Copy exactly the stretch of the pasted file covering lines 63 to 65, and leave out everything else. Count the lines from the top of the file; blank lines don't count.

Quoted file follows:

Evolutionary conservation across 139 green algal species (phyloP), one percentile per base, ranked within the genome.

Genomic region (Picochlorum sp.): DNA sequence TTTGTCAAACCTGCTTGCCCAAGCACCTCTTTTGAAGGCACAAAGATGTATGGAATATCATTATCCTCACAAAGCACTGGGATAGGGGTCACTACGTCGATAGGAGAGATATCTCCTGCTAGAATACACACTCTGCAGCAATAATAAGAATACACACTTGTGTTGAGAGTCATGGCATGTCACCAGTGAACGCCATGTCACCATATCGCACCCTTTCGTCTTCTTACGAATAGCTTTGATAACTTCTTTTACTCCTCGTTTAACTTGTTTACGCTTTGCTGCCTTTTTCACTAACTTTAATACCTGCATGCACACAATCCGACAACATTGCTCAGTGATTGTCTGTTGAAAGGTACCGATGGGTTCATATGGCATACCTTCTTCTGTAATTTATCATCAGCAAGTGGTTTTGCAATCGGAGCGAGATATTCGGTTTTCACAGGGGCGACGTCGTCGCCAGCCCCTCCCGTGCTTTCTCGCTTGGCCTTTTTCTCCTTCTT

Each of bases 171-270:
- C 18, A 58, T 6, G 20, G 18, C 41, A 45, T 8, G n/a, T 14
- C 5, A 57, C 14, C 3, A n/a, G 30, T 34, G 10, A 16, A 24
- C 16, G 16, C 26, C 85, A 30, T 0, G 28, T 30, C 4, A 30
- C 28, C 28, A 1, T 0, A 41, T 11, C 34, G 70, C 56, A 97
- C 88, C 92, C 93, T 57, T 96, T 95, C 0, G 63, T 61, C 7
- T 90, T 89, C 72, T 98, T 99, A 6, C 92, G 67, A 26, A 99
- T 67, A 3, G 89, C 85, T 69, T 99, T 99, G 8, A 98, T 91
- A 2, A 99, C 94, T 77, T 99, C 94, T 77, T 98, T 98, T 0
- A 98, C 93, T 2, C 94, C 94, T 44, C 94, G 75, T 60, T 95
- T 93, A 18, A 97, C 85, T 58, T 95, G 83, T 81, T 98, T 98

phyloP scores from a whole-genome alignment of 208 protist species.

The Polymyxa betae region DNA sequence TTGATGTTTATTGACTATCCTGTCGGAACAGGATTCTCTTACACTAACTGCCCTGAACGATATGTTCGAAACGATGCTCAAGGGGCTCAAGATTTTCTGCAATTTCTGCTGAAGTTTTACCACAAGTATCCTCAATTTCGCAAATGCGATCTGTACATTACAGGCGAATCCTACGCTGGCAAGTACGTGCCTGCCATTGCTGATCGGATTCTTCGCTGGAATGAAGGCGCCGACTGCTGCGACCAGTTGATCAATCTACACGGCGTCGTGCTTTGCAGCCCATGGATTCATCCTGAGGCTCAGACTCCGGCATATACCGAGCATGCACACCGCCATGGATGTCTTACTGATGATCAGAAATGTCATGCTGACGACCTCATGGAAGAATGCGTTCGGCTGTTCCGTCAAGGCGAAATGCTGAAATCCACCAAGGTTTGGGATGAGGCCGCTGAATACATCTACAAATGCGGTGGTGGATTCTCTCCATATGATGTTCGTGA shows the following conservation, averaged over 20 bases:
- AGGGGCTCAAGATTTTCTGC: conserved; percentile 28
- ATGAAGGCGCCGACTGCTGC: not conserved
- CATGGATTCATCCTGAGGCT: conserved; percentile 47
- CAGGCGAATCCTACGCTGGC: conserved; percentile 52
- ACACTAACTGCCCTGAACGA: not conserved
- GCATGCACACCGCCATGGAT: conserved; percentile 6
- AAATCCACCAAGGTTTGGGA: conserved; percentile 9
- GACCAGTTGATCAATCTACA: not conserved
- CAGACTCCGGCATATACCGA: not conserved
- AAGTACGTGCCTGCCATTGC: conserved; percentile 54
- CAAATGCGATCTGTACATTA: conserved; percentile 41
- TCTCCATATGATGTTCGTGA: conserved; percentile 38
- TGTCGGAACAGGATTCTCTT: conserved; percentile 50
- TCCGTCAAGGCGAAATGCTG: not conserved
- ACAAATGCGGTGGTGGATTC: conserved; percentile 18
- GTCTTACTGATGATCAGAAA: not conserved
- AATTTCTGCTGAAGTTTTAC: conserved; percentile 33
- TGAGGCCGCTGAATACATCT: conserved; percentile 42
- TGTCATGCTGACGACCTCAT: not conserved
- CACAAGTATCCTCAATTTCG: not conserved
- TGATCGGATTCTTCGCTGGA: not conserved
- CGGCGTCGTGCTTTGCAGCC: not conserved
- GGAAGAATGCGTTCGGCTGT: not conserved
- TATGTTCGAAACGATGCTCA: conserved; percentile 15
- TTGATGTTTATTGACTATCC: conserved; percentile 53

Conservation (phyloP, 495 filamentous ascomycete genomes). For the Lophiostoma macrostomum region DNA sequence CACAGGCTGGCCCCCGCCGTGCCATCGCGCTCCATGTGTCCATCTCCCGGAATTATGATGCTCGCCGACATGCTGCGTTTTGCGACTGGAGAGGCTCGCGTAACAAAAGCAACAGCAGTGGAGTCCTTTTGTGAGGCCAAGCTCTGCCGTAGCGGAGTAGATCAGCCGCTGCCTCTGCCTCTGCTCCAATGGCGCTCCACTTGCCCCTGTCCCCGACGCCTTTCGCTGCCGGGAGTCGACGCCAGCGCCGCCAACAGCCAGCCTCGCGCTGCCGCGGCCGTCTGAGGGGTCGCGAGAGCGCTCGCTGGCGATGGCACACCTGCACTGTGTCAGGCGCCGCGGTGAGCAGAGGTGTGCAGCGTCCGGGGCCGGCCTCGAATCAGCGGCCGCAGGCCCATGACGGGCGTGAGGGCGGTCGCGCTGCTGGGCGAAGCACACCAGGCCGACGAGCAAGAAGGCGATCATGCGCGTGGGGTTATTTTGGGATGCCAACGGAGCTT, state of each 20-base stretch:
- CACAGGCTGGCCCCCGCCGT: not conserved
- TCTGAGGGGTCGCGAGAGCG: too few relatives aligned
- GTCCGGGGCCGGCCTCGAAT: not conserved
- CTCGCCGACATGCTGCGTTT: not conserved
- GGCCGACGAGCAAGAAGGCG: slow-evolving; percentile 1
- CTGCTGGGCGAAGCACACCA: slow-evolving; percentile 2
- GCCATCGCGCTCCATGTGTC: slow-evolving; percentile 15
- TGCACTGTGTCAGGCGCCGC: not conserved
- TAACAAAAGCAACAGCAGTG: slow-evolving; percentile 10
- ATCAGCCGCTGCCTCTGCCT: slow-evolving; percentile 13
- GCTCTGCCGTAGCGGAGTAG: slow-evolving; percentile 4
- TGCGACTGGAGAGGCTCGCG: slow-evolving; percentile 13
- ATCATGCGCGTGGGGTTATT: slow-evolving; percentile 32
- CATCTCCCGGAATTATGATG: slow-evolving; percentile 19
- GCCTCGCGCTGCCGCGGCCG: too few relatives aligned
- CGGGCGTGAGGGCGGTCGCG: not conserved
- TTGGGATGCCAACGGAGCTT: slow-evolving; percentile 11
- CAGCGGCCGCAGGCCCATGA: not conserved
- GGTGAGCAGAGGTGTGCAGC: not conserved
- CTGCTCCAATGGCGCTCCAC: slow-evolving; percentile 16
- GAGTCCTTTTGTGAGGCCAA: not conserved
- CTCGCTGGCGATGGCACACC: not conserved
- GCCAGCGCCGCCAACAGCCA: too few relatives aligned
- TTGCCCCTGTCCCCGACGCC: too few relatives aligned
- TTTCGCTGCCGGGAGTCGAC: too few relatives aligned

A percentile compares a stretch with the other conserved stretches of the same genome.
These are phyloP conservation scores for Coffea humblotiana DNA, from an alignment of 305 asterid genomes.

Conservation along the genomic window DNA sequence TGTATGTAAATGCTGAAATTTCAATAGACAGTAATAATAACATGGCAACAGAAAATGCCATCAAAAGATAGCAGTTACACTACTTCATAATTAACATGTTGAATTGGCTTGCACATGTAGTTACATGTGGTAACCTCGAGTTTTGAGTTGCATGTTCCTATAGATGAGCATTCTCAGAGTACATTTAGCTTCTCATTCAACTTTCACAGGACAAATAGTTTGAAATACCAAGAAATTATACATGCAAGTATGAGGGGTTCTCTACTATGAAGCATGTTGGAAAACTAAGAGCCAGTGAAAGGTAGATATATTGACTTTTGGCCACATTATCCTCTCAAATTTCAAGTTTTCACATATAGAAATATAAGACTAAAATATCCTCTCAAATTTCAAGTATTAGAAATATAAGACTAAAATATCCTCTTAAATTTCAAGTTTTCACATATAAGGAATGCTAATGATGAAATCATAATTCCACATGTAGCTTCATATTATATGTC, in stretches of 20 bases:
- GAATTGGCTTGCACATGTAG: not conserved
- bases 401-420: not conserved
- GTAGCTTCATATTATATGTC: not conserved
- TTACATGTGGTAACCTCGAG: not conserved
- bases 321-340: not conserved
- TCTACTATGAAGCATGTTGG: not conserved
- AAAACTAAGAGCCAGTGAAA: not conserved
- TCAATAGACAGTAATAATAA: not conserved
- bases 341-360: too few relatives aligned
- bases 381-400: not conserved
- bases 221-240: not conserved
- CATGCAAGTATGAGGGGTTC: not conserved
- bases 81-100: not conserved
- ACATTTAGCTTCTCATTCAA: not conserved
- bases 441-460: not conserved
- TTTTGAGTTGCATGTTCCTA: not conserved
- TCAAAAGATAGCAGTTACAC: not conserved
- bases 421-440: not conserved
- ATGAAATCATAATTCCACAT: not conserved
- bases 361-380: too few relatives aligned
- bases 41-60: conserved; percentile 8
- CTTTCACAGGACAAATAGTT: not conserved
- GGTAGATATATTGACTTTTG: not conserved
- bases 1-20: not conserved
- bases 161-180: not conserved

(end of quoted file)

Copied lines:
- CTCGCTGGCGATGGCACACC: not conserved
- GCCAGCGCCGCCAACAGCCA: too few relatives aligned
- TTGCCCCTGTCCCCGACGCC: too few relatives aligned